Stuart Hunter's "The Fear of Leefield" is an AD&D adventure for characters of levels 3–5. In some ways, it's a fairly typical "rural village" in trouble, as the PCs must contend with mysterious events that are threatening the townsfolk. However, the scenario has an interesting twist in the form of its primary antagonist, a troublemaker who'd been exiled from Leefield in his youth and nursed a grudge against the place of his birth. Now a cleric in service to an evil deity (Bane the Black Lord), he is engineering a situation that will not only enable him to avenge himself upon the village but make him rich as well. 

"Microview" reviews five computer games, three of them produced by Games Workshop. I had completely forgotten that GW was at one time involved in this part of the hobby. "Ars Arcana" by Kiel Stephens continues to provide commentary on AD&D spells, including clever uses for some of them. This series continues to be unexpectedly good and I'm amazed I hadn't recognized it before. "Felines, Fungi and Phantoms" presents four new monsters for Dungeons & Dragons, while "Bits of Fluff" does something similar for RuneQuest. Of the two, "Bits of Fluff" is better – and sillier – in that its monsters play with expectations in a way that a referee might find useful. Take a look and see what I mean:
Concluding the issue is "A Wash and Bush-up" by Gary Chalk and Joe Dever, an article about techniques for color washing miniature figures. As ever, I found the piece fascinating, probably because I was never a very good painter of figures (or indeed of anything else).

All in all, this is a solid issue, though not quite as good as I remember its being. 

Monday, December 5, 2022

Wild, Fanciful, and Often Trippy

I don't think it's much of an exaggeration to suggest that the covers of science fiction and fantasy novels have gotten much less imaginative over the years. By the mid-1980s, the writing was already on the wall and the wild, fanciful, and often trippy covers that simultaneously attracted and frightened me as a kid were on the way out, to be replaced by an endless parade of Michael Whelan, Darrell K. Sweet, and their imitators. This is no knock against Whelan, who's a great artist, but there is a certain predictability to even his best work that I frequently find disappointing. Come to think of it, predictability might well be the defining characteristic of post-1970s SF and fantasy art, itself a reflection of the mainstreaming and commodification of these genres. (Cue my inevitable dig at much of the oeuvre of Larry Elmore.)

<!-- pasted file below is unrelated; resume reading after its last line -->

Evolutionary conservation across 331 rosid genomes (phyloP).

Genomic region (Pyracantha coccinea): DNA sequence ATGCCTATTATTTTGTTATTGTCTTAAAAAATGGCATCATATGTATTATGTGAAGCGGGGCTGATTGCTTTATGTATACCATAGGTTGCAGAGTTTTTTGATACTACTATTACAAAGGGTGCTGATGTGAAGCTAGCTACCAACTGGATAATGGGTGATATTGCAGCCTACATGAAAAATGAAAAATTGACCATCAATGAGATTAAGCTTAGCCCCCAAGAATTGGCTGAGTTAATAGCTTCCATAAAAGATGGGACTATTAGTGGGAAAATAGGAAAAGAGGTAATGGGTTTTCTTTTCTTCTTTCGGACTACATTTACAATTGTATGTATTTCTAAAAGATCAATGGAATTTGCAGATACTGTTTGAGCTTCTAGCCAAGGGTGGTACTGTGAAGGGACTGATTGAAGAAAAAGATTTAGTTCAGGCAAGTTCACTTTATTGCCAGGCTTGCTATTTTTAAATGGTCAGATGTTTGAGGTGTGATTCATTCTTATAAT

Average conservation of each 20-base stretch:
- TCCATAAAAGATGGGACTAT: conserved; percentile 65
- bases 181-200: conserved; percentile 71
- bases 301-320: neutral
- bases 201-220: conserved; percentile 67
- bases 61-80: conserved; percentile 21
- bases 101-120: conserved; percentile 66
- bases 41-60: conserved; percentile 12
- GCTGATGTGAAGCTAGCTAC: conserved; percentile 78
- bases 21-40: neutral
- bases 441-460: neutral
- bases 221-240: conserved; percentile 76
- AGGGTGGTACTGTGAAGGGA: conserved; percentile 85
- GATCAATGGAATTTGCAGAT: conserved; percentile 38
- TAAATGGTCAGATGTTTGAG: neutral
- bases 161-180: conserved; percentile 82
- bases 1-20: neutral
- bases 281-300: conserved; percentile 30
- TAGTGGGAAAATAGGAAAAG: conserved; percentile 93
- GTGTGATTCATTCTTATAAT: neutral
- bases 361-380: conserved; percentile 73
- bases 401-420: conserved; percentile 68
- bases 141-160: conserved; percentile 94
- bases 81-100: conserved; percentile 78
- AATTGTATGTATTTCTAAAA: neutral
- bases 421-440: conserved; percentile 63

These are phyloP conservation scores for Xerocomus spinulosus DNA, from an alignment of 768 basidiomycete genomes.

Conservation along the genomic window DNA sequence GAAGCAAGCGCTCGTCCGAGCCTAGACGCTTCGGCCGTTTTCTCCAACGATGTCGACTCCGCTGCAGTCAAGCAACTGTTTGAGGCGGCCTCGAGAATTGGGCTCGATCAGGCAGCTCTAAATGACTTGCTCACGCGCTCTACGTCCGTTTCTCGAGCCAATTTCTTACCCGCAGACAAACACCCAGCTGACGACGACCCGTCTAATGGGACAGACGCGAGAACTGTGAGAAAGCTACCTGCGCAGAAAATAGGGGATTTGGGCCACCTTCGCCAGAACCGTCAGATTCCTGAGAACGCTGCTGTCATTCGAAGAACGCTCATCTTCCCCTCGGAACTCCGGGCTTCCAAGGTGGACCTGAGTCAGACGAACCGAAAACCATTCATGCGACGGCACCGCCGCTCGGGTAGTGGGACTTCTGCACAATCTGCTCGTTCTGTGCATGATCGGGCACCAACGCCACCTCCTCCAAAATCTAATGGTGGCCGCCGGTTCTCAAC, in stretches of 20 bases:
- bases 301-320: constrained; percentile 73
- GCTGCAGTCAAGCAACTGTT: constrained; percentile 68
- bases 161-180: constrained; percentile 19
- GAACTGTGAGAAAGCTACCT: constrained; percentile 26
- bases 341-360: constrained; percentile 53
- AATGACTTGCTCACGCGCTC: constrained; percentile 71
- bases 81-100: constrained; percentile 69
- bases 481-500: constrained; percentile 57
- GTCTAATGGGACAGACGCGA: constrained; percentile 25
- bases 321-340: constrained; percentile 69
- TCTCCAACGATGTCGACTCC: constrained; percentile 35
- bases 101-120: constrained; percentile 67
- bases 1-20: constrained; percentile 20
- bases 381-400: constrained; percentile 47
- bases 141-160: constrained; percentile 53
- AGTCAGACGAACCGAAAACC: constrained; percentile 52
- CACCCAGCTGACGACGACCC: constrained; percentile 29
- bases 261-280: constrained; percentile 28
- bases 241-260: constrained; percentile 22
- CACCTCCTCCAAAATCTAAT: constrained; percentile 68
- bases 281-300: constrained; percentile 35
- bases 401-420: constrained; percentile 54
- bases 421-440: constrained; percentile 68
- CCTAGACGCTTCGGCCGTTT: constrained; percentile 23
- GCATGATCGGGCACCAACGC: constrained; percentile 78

Science fiction and fantasy were still (relatively) fringe interests in the 1960s and '70s and the artwork from the period reflects that. Take a look at these three different covers to the paperback releases of Michael Moorcock's The Stealer of Souls, starting with the Lancer edition of 1967:

I have a certain fondness for this cover, because my local public library still had a copy of the book on one of its spinner racks, where I first saw it. Jack Gaughan, best known for his work on the unauthorized US printings of The Lords of the Rings, is the artist of this piece, depicting Elric in battle against the reptilian demon Quaolnargn, summoned by Theleb K'aarna as part of a plan to separate the Melnibonéan from Stormbringer, while the spectral visage of (I assume) Yishana watches. 

The 1968 Mayflower edition took a completely different tack:
Bob Haberfield, who'd go on to do the covers of many more Elric novels, is responsible for this one, which is a terrific example of the kinds of covers I remember well from my youth. Unlike Gaughan's Lancer cover, this one has no obvious connection to anything that occurs in the novelette. That's pretty much par for the course in the late '60s and throughout the 1970s.

Finally, there's another Lancer edition, this time from 1973.
This piece is by Jeff Jones, who had an extensive career as a comics illustrator and I think that shows in the cover. I'm not entirely sure what it depicts, though my guess is that it might be the naval assault on Imrryr from The Dreaming City, with the monster being a Melnibonéan dragon. In any case, it's a very dynamic piece that grabs the attention, which is exactly what the covers of science fiction and fantasy covers used to do.